[erlang-questions] PropEr and determinism of statem scenario execution

Erik Søe Sørensen eriksoe@REDACTED
Fri Nov 23 17:22:05 CET 2012

Don't know if it's usable with Proper, but Quviq has a tool called "PULSE"
for that kind of test. Afaik it does something like the token thing, except
that it's for each message sent.
It's somewhat ungoogleable, but Basho uses it.
Den 23/11/2012 12.32 skrev "Paul Peregud" <paulperegud@REDACTED>:

> Hi everyone!
> This is a PropEr-related question. I am developing a distributed algorithm
> for broadcasting messages, with very specific requirements (which are not
> really relevant to the problem, but prohibits use of e.g. Paxos in my case).
> Situation is following: I want to test a distributed algorithm. It's goal
> - synchronization of state consisting of sequence of broadcasted messages.
> Configuration is following - there are N actors, each actor implements
> publish/2 that adds new entry to cache and broadcasts. Actors are
> communicating, trying to achieve consistent state of cache among all of
> them. Actors are unreliable - they can be added and they may crash.
> My test case is a sequence of commands from following set: [actor_up,
> actor_down, publish]. My "system under test" is a process that starts
> actors, shuts them down and publishes new messages. It also collects
> reports that actors provide and provides that reports as a material for
> postcondition that checks cache consistency.
> The problem - I don't have a control over schedulers. That leads to
> scenarios that MAY OR MAY NOT fail. And that causes problems with
> shrinking. As a result after a night of crunching scenarios on a fast
> machine I get a test case of 70 steps that is impossible to debug, because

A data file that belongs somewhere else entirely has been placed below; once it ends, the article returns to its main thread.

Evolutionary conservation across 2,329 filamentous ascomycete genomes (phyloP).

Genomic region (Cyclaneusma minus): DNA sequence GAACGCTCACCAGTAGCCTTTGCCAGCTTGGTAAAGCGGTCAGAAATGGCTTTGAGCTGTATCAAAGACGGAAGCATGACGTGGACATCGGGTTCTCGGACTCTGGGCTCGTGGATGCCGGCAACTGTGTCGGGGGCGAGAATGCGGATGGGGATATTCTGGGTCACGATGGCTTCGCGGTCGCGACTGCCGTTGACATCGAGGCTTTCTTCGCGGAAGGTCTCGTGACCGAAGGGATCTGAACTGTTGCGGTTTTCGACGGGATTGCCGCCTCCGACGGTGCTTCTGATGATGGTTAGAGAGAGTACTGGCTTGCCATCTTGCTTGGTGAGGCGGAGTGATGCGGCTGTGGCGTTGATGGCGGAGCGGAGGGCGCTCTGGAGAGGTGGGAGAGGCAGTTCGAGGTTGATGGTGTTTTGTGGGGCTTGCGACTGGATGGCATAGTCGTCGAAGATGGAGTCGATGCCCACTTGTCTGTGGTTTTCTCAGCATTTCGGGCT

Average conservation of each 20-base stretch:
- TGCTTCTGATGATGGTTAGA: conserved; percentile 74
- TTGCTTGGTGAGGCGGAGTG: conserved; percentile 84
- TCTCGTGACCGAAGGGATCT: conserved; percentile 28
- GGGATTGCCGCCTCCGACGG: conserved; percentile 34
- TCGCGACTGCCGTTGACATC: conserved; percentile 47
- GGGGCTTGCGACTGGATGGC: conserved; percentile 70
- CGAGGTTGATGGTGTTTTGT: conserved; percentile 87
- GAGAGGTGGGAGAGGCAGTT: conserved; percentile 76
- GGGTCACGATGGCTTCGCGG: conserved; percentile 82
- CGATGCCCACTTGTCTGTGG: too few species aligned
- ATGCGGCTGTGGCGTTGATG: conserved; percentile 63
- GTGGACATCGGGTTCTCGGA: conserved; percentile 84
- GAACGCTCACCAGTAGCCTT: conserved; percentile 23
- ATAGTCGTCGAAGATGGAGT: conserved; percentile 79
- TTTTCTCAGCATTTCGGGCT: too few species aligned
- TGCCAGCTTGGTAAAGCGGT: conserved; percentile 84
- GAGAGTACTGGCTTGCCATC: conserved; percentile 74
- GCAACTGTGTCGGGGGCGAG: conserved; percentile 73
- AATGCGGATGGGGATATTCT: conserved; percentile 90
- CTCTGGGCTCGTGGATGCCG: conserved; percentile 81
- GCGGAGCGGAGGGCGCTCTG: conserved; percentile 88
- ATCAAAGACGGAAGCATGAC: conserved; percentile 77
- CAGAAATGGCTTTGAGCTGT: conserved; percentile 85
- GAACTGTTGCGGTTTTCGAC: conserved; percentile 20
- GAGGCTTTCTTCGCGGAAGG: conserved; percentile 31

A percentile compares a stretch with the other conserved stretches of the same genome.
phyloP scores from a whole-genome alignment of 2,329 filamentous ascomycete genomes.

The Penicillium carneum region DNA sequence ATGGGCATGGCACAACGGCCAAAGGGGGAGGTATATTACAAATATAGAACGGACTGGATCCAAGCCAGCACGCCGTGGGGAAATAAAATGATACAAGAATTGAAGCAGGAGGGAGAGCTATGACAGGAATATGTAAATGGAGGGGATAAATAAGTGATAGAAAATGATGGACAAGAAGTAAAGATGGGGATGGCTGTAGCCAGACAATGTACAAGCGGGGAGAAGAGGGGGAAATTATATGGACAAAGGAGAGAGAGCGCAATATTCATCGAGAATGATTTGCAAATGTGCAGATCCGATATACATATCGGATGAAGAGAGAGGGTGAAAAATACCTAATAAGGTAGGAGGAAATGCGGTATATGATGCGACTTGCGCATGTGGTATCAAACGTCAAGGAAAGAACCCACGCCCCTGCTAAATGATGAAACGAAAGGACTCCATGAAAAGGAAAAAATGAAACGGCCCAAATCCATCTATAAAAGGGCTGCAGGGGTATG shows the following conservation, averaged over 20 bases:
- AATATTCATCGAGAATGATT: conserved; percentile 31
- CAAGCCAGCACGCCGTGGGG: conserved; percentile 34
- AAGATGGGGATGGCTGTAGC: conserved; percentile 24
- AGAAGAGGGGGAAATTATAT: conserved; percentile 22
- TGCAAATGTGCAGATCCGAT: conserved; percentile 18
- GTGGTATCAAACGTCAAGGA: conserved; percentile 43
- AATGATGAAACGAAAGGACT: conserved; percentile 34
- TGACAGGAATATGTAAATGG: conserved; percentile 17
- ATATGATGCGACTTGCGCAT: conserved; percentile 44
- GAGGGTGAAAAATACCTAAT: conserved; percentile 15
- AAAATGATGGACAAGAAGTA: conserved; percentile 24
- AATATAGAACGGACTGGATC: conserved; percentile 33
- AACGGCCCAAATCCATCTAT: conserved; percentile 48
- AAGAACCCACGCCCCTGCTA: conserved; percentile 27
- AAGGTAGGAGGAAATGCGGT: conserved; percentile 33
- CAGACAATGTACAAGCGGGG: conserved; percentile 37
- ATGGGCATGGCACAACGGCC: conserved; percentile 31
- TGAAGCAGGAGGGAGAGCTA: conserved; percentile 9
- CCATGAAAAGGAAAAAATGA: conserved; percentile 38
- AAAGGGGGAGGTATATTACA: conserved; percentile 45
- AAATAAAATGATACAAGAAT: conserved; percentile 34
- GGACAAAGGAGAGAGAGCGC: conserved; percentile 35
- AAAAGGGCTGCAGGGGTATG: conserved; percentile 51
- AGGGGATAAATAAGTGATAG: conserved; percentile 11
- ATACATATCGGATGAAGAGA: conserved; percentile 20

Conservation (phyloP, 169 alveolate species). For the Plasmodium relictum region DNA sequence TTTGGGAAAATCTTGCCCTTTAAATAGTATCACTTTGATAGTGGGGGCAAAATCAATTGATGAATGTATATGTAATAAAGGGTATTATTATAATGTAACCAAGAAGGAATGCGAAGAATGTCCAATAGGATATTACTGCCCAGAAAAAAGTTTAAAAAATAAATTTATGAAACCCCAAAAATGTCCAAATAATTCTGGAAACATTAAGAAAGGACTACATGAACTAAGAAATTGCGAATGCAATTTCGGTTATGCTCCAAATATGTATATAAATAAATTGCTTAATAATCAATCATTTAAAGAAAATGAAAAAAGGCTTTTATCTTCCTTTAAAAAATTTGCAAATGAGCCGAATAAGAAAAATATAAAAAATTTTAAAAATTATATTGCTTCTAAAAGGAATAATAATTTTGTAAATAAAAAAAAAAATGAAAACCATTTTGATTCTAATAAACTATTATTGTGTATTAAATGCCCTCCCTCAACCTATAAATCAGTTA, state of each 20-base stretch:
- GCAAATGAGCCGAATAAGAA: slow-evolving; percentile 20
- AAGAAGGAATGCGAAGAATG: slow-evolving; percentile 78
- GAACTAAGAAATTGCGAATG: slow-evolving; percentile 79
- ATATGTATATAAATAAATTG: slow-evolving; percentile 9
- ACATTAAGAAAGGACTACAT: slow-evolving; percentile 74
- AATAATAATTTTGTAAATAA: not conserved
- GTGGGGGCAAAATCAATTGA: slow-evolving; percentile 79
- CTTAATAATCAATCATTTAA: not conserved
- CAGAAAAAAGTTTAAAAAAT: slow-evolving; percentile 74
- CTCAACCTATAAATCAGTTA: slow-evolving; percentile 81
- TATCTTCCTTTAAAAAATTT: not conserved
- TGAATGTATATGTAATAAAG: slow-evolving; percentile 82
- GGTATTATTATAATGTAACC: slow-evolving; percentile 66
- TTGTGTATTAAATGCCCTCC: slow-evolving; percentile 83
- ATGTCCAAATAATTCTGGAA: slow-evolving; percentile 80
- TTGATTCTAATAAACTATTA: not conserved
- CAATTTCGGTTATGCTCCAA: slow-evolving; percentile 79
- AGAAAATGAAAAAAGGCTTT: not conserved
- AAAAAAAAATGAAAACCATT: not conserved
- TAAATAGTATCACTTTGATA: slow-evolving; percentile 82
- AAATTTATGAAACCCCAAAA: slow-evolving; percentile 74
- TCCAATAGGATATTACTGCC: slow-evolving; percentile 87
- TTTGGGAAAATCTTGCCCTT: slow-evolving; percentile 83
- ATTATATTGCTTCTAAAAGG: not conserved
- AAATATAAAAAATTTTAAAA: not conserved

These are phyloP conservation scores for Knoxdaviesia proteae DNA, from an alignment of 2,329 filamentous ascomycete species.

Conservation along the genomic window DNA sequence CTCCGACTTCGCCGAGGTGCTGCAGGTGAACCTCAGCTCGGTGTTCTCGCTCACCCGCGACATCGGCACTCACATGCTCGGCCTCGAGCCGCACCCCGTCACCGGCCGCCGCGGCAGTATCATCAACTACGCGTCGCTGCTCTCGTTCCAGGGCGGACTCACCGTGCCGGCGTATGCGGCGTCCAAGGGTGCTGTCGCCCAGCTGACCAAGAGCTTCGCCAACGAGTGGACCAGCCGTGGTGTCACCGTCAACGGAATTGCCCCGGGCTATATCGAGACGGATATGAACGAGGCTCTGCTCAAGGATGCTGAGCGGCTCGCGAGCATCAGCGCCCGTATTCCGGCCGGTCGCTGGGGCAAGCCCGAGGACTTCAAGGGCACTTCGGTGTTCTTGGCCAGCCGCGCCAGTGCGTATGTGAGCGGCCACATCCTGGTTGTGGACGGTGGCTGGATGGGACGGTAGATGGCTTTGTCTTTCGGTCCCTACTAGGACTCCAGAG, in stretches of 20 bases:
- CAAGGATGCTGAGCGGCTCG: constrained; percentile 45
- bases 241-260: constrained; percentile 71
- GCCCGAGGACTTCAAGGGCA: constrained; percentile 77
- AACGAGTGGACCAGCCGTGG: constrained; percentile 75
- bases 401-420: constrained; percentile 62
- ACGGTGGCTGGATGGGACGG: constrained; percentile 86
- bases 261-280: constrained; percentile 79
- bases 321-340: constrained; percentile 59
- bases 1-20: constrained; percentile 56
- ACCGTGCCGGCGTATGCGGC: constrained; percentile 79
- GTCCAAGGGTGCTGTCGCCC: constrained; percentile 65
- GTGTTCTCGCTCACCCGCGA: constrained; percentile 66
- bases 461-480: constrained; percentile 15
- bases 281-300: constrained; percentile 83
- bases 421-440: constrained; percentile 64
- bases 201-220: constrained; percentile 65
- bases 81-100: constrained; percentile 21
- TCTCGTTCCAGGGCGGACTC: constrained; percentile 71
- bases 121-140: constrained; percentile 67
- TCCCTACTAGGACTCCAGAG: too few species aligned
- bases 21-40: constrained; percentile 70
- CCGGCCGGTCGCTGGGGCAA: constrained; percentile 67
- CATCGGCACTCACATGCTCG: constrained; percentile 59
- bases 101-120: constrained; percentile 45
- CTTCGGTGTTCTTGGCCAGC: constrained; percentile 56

> it is too large. When I repeat this test case using proper:check/2, it
> fails very seldom.
> I've tried to tackle the problem in following way.
> I have introduced an execution token. An actor is waiting in selective
> receive for the token, when it gets it, it takes one message from it's
> queue and processes it. After that token is returned to proper tester
> process and can be passed to another actor.
> This approach is not good enough, because every generated scenario passes.
> I can think of one reason only - if actors A and B perform and they both
> send 2 messages (upon receiving the execution token) to actor C then actors
> C queue may look only like that: [A1, A2, B1, B2]. In real life scenario
> queue [A1, B1, A2, B2] is also possible.
> I understand that I can modify actors even more and introduce more
> fine-grained control over their actions - execution token will be returned
> after one single message sent. But this approach feels like an ugly hack.
> Is there a more general way to deal with this problem? Is it possible to
> achieve fine-grained concurrent simulation using Proper/Quickcheck?
> Any ideas are welcome!
> As far as I understand McErlang solves this problem in a more low level
> way, but I have never heard it used for practical problems. Did anyone used
> it to test non-academic systems? Any success stories here? How hard is it
> to use?
> Best regards,
> Paul Peregud
> +48602112091
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